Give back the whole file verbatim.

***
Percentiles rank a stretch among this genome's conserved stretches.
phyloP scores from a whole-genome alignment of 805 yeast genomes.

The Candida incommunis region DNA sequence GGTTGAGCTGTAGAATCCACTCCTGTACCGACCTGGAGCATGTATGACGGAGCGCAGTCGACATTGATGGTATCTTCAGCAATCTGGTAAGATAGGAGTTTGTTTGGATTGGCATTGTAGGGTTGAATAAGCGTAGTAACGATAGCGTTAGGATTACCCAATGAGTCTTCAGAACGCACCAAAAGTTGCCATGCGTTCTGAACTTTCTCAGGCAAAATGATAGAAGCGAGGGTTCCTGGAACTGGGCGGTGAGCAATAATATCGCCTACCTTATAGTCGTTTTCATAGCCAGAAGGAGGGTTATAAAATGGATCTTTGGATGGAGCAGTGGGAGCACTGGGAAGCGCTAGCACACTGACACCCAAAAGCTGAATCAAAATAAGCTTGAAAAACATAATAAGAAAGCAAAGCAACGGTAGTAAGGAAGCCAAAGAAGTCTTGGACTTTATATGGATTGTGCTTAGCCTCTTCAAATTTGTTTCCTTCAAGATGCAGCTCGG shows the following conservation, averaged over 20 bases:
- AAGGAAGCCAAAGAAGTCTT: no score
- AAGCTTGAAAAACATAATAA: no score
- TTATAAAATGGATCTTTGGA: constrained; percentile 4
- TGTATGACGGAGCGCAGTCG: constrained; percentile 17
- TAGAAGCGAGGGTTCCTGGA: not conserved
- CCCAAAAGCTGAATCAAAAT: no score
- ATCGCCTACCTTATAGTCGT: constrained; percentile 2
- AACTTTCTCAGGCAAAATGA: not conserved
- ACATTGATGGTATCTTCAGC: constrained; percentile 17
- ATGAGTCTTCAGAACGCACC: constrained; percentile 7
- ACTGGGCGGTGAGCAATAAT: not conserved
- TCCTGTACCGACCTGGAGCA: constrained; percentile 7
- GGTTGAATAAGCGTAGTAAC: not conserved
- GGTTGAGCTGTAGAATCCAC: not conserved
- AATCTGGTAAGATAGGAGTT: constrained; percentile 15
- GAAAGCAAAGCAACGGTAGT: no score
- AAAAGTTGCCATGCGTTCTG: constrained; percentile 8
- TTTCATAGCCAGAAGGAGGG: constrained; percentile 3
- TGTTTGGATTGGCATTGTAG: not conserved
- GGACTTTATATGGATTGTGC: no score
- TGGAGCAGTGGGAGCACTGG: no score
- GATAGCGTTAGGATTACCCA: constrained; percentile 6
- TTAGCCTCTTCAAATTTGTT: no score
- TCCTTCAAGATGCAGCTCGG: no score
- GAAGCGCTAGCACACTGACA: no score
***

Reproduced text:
Percentiles rank a stretch among this genome's conserved stretches.
phyloP scores from a whole-genome alignment of 805 yeast genomes.

The Candida incommunis region DNA sequence GGTTGAGCTGTAGAATCCACTCCTGTACCGACCTGGAGCATGTATGACGGAGCGCAGTCGACATTGATGGTATCTTCAGCAATCTGGTAAGATAGGAGTTTGTTTGGATTGGCATTGTAGGGTTGAATAAGCGTAGTAACGATAGCGTTAGGATTACCCAATGAGTCTTCAGAACGCACCAAAAGTTGCCATGCGTTCTGAACTTTCTCAGGCAAAATGATAGAAGCGAGGGTTCCTGGAACTGGGCGGTGAGCAATAATATCGCCTACCTTATAGTCGTTTTCATAGCCAGAAGGAGGGTTATAAAATGGATCTTTGGATGGAGCAGTGGGAGCACTGGGAAGCGCTAGCACACTGACACCCAAAAGCTGAATCAAAATAAGCTTGAAAAACATAATAAGAAAGCAAAGCAACGGTAGTAAGGAAGCCAAAGAAGTCTTGGACTTTATATGGATTGTGCTTAGCCTCTTCAAATTTGTTTCCTTCAAGATGCAGCTCGG shows the following conservation, averaged over 20 bases:
- AAGGAAGCCAAAGAAGTCTT: no score
- AAGCTTGAAAAACATAATAA: no score
- TTATAAAATGGATCTTTGGA: constrained; percentile 4
- TGTATGACGGAGCGCAGTCG: constrained; percentile 17
- TAGAAGCGAGGGTTCCTGGA: not conserved
- CCCAAAAGCTGAATCAAAAT: no score
- ATCGCCTACCTTATAGTCGT: constrained; percentile 2
- AACTTTCTCAGGCAAAATGA: not conserved
- ACATTGATGGTATCTTCAGC: constrained; percentile 17
- ATGAGTCTTCAGAACGCACC: constrained; percentile 7
- ACTGGGCGGTGAGCAATAAT: not conserved
- TCCTGTACCGACCTGGAGCA: constrained; percentile 7
- GGTTGAATAAGCGTAGTAAC: not conserved
- GGTTGAGCTGTAGAATCCAC: not conserved
- AATCTGGTAAGATAGGAGTT: constrained; percentile 15
- GAAAGCAAAGCAACGGTAGT: no score
- AAAAGTTGCCATGCGTTCTG: constrained; percentile 8
- TTTCATAGCCAGAAGGAGGG: constrained; percentile 3
- TGTTTGGATTGGCATTGTAG: not conserved
- GGACTTTATATGGATTGTGC: no score
- TGGAGCAGTGGGAGCACTGG: no score
- GATAGCGTTAGGATTACCCA: constrained; percentile 6
- TTAGCCTCTTCAAATTTGTT: no score
- TCCTTCAAGATGCAGCTCGG: no score
- GAAGCGCTAGCACACTGACA: no score